Opinion: Why Amazon and its domination should be raising concerns
Amazon recently announced that its largest sale event, “Prime Day,” will go live at midnight on Oct. 13, with deals lasting 48 hours. For shoppers, the sales and low prices may be appealing, but the day itself is a grim reminder of just how dangerous Amazon and its growing monopoly can be.
In less than 25 years, the company went from a small website offering books to a monster e-commerce site that surpasses sales at all of America’s department stores, grocery stores and restaurant chains combined. Amazon accounts for almost half of all e-commerce sales, far surpassing Walmart (23%) and Target (19%). Additionally, the company is valued at over $1.5 trillion—more than Florida’s entire 2019 GDP.
This domination is stifling and raises concerns about whether it violates antitrust laws, which were put in place to protect consumers from inflating prices. Many independent retailers, retail chains and government officials now fear that Amazon might take over the entire market, a term called total market dominance, and then charge whatever sort of prices it wants.
We’ve seen this happen before. In the early 1900s, Standard Oil owned or operated 90% of the nation’s oil refining business, and many at the time believed it was corrupting politicians and laying waste to competitors. The Supreme Court eventually ruled that the company should be broken up into smaller operations to prevent one single player from dominating the market and setting prices that might harm consumers.
Amazon is increasingly a vertically integrated company. This means it doesn’t just sell other companies’ products — like Johnson & Johnson baby soap or Michael Kors shoes; it makes and sells stuff of its own. This is tough for competitors because Amazon has the ability to see what goods are selling well and then swoop in and start selling those goods itself. Researchers at Columbia University note that vertical integration can harm consumers and reduce economic efficiency, insulating some operations from competition. It’s the perfect perch from which Amazon can dominate anyone that’s competing against it.
And the company is expanding. It is moving into the financial and health care sectors. After Amazon’s acquisition of a billion-dollar pharmacy business called PillPak two years ago, Walgreens, CVS and Rite-Aid lost about $11 billion in value overnight, according to The Wall Street Journal. Barron’s magazine reported that Amazon’s move into the entertainment business, especially with Prime Video, has a negative impact on traditional TV providers and Hollywood studios, increasing the cost of obtaining intellectual property and creative talent.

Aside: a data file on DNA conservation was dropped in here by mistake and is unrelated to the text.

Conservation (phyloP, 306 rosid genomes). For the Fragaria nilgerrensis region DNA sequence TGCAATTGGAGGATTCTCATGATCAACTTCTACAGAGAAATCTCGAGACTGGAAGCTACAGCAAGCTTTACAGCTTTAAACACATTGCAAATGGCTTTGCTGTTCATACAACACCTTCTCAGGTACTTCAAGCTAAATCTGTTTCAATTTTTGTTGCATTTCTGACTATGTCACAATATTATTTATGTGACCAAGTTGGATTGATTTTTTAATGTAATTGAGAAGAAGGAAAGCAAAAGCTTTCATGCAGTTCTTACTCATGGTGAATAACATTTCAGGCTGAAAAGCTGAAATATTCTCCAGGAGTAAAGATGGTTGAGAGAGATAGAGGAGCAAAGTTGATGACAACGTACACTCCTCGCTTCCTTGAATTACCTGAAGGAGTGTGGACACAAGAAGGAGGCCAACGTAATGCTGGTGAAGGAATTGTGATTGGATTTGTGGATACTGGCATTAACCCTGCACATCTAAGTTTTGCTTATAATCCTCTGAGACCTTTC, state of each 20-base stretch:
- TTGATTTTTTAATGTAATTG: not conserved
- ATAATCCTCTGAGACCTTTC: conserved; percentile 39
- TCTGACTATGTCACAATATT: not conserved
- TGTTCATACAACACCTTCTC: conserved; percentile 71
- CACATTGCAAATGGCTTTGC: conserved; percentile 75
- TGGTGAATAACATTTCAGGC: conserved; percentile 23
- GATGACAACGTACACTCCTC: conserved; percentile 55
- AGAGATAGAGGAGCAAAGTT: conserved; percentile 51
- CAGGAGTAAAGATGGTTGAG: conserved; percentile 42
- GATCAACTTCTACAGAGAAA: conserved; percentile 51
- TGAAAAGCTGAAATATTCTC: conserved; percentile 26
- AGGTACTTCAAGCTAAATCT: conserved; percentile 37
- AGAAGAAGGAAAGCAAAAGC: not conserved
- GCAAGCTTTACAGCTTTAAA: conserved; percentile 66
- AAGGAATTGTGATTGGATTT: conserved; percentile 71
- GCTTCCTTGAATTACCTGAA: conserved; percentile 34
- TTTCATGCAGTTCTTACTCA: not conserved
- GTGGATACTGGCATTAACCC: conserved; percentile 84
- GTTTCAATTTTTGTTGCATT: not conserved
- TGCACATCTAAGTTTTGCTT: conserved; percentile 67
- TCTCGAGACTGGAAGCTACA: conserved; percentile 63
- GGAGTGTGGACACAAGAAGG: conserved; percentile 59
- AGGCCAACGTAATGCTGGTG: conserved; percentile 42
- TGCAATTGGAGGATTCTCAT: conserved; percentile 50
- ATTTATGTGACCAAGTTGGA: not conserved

But we all enjoy the convenience of Amazon, especially amid the pandemic. So is this really that big of a deal?
Yes. Extreme market dominance can lead to a monopoly and abuse of power. Think of it as a bully who runs the schoolyard and others can’t defend themselves. And the more the bully, or the company, grows largely unchecked, the greater the risk becomes. Amazon’s growing monopoly could wipe out retail jobs and stifle competitors. And, the fewer competitors there are, the more autonomy Amazon gets to control prices. The company is on track to have a domination that we go to for everything — furniture, clothes, food, medication, etc.
Amazon knows who we are — and what we buy, how often we buy it and what we’ll want to buy next. It continues to grow, and Jeff Bezos (whose net worth is now $150 billion) becomes more powerful. Heading into Prime Day, more of us ought to think twice about whether saving two bucks on a new blender from Amazon is really worth it. Or, if paying more and buying local — from a store owned locally — is a better value.
Olson is the assistant director of policy research at the Institute for Urban Policy Research and Analysis at the University of Texas and a Public Voices fellow of The OpEd Project.